Stabenow’s net approval rating has improved six points to +7 (46/39) from its +1 standing (41/40) in early December. More importantly she now leads all of the Republicans we tested against her by double digits. She’s up 10 on former Secretary of State Terri Lynn Land at 48-38, 12 on former Congressman Pete Hoekstra at 50-38, 17 on former state GOP chair Saul Anuzis at 52-35, and 19 on announced candidate Randy Hekman at 52-33. The numbers against Land and Hoekstra are most telling because we also tested them against Stabenow in December. Stabenow is now doing 6 points better against Land, having led by only 4 at 45-41 on the previous poll. And she’s doing 11 points better against Hoekstra, having led by just a single point at 45-44 on the original survey.

Democrats shouuld do much better in 2012 than in 2010 as the electorate will more closely resemble that of 2008 with more young voters and minorities turning out to vote. Another advantage will be having Barack Obama on the top of the ticket. While a lot can still change, today’s polls show Obama easily beating any generic Republican. Considering the weakness which the Republican candidates have, any actual Republican candidate is likely to do even worse than the generic candidate.

Michigan Governor Rick Snyder Falls Dramatically In Poll

The Republican governors in states such as Wisconsin and Indiana have received more national attention than in Michigan. To some degree I think that is intentional. Rick Snyder has pursued a conservative economic approach but, rather than seeking confrontation and national attention, Snyder has tried to appeal to moderates and avoid major conflicts.  Such an approach led him to a huge victory in the 2010 election but (as was predictable) his support has fallen he unveiled the specifics of his policies. The only part of this poll is surprising is the degree to which Snyder has fallen according to Public Policy Polling:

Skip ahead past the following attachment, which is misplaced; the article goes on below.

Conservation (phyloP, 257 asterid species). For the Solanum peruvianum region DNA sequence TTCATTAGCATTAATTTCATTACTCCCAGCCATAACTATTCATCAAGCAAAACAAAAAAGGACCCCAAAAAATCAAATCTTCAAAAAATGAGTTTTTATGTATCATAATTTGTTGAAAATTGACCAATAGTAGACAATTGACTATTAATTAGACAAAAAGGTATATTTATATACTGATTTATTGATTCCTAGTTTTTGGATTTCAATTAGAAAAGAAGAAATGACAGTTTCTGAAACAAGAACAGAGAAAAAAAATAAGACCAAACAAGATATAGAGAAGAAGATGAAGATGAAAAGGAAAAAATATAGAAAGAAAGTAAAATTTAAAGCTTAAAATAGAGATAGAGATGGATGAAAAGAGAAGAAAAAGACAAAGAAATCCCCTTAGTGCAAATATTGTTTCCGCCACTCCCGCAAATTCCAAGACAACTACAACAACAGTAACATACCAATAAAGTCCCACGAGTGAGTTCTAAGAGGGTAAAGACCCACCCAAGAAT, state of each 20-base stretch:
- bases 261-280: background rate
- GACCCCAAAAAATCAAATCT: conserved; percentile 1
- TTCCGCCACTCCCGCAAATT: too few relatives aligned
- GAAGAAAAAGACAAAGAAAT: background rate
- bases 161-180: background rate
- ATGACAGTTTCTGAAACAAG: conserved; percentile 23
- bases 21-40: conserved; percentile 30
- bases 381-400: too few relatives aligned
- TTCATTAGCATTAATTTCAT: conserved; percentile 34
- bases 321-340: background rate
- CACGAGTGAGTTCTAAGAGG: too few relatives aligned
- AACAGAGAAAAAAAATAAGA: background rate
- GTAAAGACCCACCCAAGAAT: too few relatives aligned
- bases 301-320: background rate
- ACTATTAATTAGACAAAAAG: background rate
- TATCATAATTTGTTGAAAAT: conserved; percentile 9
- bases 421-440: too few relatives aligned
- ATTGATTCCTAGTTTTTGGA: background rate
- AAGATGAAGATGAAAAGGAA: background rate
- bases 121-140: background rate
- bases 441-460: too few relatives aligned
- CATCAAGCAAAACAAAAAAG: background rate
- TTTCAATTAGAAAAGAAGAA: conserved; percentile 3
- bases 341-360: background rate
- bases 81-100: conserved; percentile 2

Over the last few weeks we’ve found that voters in Ohio and Wisconsin have quickly soured on their new Republican Governors, John Kasich and Scott Walker respectively. But Michigan’s Rick Snyder wasn’t like Kasich and Walker. He campaigned as a moderate and won by 18 points in a state bluer than either Ohio or Wisconsin while his counterparts were just squeaking by in their races. You would think that even if Snyder’s popularity has fallen after two months in office it hasn’t fallen as far as Kasich and Walker’s.

Think again. Snyder actually now has the worst numbers of this new trio of GOP Governors, with only 33% of voters approving of him to 50% who disapprove. And despite his overwhelming victory last fall voters now say that if they could do it over they’d pick Virg Bernero over Snyder by a 47-45 margin. Snyder’s current status is definitely emblematic of the adage that the higher you climb the farther you fall.

While the degree of Snyder’s fall in support is a surprise, the overall course was predictable regardless of the individuals involved. It was clear that no Democrat could have won in 2010 due to the state of the economy and anti-incumbent feelings. Snyder won big due to these underlying factors, along with receiving cross-over support by running as a moderate. He was also helped by Bernero and the Democratic Party in Michigan failing to mount a very good campaign.

If his election was predictable, it was also predictable that nobody could have been elected and present a set of proposed solutions which would not antagonize large blocks of voters. Ultimately Snyder’s fate will be determined by how the economy is doing when he is up for reelection.